Accounting Turns 100 - Let the Celebration Begin
Don't call them bean counters. They're really the storytellers of business. Dutifully recording, archiving, and reporting so much more than profits and losses. This fall, McCombs celebrates a century of educating accountants. And it just so happens we do it better than anyone else.
(We're not the only ones celebrating a centennial. See who else shares our anniversary year.)
Visit utexasaccounting100.org for details on the Centennial book and September 2012 celebration, and to share your memories, trivia, and photos of The University of Texas Department of Accounting.
Did You Know?
- In the ’70s, the department pushed to become its own separate school, like the School of Law, but the university administration was against it.
- The original building was an old army barracks known as “The Shack.” (right)
- Matt Polze, BBA ’99, MPA ’99, and Amy Troutman, BBA ’97, MPA ’97, created the Professional Program in Accounting at UT-Dallas, modeled on the McCombs’ five-year accounting program.
- Professor William Cooper once taught “A Beautiful Mind” genius John Nash at the Carnegie Institute of Technology.
- Lecturer Brian Lendecky, BBA ’99, MPA ’99, has played in the World Series of Poker twice and has made a World Poker Tour final table.
- McCombs offers international summer accounting programs in: Hong Kong, China; Paris, France; and Prague, Czech Republic
- The department consistently ranks in the top four of research productivity in BYU’s Accounting Research Rankings. If the NCAA men's basketball tournament winners were based on each school's accounting productivity, UT would have been national champions in 2012 and 2010.
- Students in the Accounting Practicum class volunteer to help low-income families file tax returns. They helped families claim more than $50 million in refunds and credits over the past six years.
- Accounting was the most popular major at UT in the 1979-80 school year.
- Elizabeth Yant, BBA ’77, MPA ’78, partner at PricewaterhouseCoopers LLP in Houston. Member, McCombs School of Business Hall of Fame.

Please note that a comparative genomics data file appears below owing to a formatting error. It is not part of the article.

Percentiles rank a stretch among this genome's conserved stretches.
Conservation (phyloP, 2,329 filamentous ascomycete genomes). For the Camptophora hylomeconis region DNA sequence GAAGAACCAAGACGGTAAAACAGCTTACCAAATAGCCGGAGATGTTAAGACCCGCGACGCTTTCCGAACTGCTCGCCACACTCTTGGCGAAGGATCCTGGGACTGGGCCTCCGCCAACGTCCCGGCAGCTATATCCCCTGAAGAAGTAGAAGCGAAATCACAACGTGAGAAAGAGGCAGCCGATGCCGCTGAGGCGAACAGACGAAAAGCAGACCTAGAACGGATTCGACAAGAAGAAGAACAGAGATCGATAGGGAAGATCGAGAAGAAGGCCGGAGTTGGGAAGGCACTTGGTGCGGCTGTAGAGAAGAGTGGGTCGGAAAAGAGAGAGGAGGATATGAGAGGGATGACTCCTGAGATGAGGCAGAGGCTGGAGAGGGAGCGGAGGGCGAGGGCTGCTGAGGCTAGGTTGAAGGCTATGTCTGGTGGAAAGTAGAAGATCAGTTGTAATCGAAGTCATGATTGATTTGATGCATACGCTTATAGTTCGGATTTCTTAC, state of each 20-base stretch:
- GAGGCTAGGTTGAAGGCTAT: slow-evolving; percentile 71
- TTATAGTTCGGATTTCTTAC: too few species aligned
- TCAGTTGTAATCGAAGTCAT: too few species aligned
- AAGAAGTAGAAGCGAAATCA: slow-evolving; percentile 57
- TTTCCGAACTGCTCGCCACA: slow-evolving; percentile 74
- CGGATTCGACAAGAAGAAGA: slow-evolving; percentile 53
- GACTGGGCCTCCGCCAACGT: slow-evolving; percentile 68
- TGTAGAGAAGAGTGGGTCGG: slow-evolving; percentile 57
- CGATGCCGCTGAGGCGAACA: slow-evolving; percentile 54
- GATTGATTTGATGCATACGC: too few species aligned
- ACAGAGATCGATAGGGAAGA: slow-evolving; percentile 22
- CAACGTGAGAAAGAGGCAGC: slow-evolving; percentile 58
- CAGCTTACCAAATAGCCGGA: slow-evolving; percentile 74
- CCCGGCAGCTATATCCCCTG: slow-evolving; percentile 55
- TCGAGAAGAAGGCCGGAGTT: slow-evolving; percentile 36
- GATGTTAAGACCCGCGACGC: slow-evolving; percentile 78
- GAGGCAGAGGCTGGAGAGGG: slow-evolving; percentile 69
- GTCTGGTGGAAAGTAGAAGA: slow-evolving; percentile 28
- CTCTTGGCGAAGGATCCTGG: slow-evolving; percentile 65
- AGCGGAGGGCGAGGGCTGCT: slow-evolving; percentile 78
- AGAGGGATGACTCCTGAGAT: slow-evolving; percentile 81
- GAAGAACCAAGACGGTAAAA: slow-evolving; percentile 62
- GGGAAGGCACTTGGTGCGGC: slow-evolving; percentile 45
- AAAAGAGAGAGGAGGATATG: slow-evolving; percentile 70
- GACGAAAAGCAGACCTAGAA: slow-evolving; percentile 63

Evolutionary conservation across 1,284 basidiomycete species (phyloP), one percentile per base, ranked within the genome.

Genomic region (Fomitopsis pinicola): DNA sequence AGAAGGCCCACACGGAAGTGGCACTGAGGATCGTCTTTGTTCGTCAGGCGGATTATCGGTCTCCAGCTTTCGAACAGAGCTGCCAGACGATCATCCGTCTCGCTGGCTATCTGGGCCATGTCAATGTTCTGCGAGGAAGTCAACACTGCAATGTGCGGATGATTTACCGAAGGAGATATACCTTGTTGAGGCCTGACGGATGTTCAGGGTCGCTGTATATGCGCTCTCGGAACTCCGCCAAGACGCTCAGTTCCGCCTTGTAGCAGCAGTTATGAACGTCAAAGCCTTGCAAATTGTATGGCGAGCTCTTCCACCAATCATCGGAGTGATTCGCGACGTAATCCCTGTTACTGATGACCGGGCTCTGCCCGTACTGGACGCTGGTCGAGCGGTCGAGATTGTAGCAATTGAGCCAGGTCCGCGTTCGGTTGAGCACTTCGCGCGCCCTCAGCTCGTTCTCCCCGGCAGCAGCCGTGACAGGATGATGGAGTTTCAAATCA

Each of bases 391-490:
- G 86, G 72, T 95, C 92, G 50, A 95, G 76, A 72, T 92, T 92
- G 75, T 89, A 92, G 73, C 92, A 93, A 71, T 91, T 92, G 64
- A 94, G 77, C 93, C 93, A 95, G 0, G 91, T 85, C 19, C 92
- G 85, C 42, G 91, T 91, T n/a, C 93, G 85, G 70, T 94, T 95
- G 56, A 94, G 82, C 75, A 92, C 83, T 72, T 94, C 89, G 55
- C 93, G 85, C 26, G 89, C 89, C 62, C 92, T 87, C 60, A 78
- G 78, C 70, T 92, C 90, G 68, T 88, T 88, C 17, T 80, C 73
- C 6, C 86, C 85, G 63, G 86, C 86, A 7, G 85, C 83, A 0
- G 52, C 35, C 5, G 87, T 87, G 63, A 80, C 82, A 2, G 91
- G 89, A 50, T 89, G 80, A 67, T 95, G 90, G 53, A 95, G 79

- Gary Kelly, BBA ’77, accounting degree; chairman and CEO of Southwest Airlines
- Sherron Watkins, BBA ’81, MPA ’82, Enron whistleblower, named one of Time’s Persons of the Year in 2002
- Kevin Hegarty, MPA ’79, CFO UT Austin
“My employers seemed like perfectly nice people … until they were being led away in handcuffs.” —Diane Kelly, BBA ’88, whose experiences with a handful of corrupt professionals led her to write “Death and Taxes,” a mystery novel series.
“My success depends on how effectively I help you succeed. I’ll tell you the truth and I expect the truth from you. I’ll do my best; I expect you to do your best. Help me and I’ll help you.”--Professor Glenn Welsch’s opening statement to his classes
“When I taught intro tax, one of the things we covered was like-kind exchanges, and there’s a rule that says if you exchange livestock of opposite sexes, that situation doesn’t qualify for like-kind treatment. On my exam, I had a situation of a taxpayer exchanging a bulldozer for a piece of land. At least six people raised their hands during the exam for clarification, and their question was, ‘What’s the sex of the bulldozer?’” —Anna Fowler, professor emeritus
“People may have thought of [accountants] as lacking in personality, or as being totally humorless, but at least they thought we were sound, we were honest. Dull as dishwater, for sure, but incorruptible. Enron, et al., has changed all that.” —Michael Granof in the Alcalde, November 2002.
“My years as a doctoral student can be summed up in three words: ‘Glad that’s over.’” —Kevin Jackson, BBA ’91, Ph.D. ’04
“You will be faced with numerous choices in your careers that may seem trivial at first, but can become huge obstacles to you later as you strive to be ethical business leaders.” —Sherron Watkins, BBA ’81, MPA ’82, from her 2002 Commencement address. Time magazine named her one of its Persons of the year in 2002 for her role in revealing Enron’s financial misdeeds.
“…It does seem to me that in a very real sense this is a special age for accounting education. Rapid and important changes are upon us. The pace of demands on accountants has markedly quickened.” —Charles Zlatkovich, professor emeritus (deceased), in a 1958 article on accounting education.
“When I arrived at [the Department of Accounting] in 1990, I was the third female to ever be on the tenure-track faculty. Anna Fowler and Sally Jones were the first two. Sally left shortly after I arrived, but Anna was at Texas until she retired about 15 years later. It took me about 20 years to realize the important role that Anna played in the department and how much she was my silent (yet strong) cheerleader. She was a woman way ahead of her time.” —Lisa Koonce, Deloitte & Touche Endowed Chair in Accounting